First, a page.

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Home » Anthromes, Ecosystems, Global Change, Land Use, Sustainability

The Nature within now matters most

Submitted by on July 23, 2009 - 10:28 am
Should we conserve nature even if it is not wild? Humans have transformed 40% of earth’s ice-free land into crop fields, pastures and settlements, and have embedded another 37% within used and populated landscapes (anthromes). While 23% is still free of people and their use of land, these remaining wildlands are mostly found in the driest and coldest parts of the earth.

Today there is a great News article in Nature and an associated editorial that investigates both the ecology of these embedded “novel ecosystems” and their value for conservation. I became involved in the article when Emma Marris- the reporter, asked whether I might be able to quantify the global extent of novel ecosystems- on a recommendation from Richard Hobbs- a founding father of restoration ecology and dedicated advocate of conserving nature even when it is not wild.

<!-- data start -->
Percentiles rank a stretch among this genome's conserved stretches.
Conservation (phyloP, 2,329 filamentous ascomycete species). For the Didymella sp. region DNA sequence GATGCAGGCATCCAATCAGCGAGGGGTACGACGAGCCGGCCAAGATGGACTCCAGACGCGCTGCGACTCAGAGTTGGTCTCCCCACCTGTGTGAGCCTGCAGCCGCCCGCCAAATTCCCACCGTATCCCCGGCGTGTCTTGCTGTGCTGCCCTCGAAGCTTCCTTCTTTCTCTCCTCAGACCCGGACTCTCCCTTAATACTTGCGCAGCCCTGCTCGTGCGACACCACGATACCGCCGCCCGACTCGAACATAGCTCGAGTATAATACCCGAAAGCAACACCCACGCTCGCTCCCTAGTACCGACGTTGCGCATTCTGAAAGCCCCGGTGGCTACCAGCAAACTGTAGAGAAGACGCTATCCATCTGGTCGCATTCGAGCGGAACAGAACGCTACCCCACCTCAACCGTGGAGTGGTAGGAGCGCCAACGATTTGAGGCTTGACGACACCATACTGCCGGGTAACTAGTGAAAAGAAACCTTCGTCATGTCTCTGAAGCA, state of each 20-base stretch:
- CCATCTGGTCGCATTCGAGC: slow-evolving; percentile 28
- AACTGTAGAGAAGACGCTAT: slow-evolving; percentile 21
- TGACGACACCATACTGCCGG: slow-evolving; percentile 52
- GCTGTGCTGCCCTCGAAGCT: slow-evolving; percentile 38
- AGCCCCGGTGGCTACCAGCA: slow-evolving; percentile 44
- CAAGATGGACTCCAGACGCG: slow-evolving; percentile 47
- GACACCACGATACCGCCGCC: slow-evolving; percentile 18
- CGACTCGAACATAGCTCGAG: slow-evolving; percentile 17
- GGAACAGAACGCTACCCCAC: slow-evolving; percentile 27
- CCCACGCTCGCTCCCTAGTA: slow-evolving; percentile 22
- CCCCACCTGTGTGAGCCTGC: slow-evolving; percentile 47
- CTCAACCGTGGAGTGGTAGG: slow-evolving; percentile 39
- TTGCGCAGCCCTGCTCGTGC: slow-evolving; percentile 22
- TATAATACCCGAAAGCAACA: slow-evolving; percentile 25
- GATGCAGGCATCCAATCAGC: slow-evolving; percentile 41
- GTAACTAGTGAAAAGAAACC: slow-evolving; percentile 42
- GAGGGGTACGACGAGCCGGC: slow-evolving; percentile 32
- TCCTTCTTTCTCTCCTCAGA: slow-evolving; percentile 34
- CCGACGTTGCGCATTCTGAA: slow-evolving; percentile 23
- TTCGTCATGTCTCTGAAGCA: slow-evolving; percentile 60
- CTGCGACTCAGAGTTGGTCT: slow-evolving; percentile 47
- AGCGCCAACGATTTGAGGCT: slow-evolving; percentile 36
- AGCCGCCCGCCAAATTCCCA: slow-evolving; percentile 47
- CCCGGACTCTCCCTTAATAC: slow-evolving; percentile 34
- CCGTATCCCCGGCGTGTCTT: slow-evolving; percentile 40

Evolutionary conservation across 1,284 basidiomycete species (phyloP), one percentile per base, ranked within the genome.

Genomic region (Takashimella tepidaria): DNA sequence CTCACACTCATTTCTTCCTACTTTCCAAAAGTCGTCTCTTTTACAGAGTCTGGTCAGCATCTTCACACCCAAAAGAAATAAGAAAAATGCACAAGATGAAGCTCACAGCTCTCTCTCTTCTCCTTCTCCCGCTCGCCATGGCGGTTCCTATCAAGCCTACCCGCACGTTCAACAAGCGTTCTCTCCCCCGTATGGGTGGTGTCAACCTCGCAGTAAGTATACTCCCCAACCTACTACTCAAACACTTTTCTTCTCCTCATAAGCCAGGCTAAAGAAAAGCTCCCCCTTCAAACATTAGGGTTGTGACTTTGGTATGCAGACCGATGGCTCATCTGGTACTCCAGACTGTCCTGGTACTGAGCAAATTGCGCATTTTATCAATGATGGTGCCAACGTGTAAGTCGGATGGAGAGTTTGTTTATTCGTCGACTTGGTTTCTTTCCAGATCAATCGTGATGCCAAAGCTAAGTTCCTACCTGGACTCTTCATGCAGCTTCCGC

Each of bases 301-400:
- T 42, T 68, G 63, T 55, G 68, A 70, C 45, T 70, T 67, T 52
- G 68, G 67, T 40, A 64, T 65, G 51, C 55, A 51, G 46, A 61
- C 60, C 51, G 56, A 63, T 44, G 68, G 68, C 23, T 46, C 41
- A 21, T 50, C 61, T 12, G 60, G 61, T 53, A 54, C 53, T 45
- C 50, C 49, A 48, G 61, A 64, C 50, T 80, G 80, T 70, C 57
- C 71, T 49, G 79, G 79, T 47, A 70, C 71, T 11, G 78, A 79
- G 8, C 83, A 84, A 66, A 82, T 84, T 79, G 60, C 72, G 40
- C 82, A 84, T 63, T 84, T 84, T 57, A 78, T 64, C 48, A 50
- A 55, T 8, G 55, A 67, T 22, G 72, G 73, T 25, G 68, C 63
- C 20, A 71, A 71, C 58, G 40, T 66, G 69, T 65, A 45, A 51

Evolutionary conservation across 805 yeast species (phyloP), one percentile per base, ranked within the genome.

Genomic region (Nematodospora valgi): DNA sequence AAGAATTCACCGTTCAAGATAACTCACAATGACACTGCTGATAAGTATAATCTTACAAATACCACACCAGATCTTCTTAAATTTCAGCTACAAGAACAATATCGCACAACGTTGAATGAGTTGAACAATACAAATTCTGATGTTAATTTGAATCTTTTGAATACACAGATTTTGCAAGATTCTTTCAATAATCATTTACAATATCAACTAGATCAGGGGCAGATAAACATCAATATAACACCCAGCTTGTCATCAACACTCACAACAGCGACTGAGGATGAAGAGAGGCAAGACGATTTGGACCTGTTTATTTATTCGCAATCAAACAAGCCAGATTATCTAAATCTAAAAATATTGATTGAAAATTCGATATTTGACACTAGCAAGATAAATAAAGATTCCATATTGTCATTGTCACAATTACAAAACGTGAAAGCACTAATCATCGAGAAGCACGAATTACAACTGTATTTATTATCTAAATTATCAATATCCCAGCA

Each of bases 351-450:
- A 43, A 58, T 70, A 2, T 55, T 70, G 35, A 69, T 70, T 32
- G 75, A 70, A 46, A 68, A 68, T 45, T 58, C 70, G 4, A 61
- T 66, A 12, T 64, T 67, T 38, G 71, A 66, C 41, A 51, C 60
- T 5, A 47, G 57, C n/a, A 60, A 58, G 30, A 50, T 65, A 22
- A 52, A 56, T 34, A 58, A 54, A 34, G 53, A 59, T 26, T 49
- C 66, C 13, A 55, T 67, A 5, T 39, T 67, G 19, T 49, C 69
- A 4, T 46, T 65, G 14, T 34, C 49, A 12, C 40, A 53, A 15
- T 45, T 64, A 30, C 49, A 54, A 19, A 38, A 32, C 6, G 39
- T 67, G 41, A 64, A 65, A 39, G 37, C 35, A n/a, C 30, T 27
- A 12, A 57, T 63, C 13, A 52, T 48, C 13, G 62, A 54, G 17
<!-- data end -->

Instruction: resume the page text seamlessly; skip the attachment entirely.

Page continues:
As a result, I decided to map out and calculate the areas of ice-free land that were not in use for crops, pastures or urban settlements in year 2000, but were in the vicinity of these used and populated lands (within the same 5 arc minute cells for you geographers). I used Kees Klein-Goldewijk’s HYDE land use and population dataset for this effort. The result was both a map- published in the Nature article, and the estimate of about 35% (37%) of global land not in use, but embedded within agricultural, urban and populated landscapes. Moreover, this inspired me to investigate further down this line as part of our latest work on anthromes (stay tuned for Anthromes 2!).

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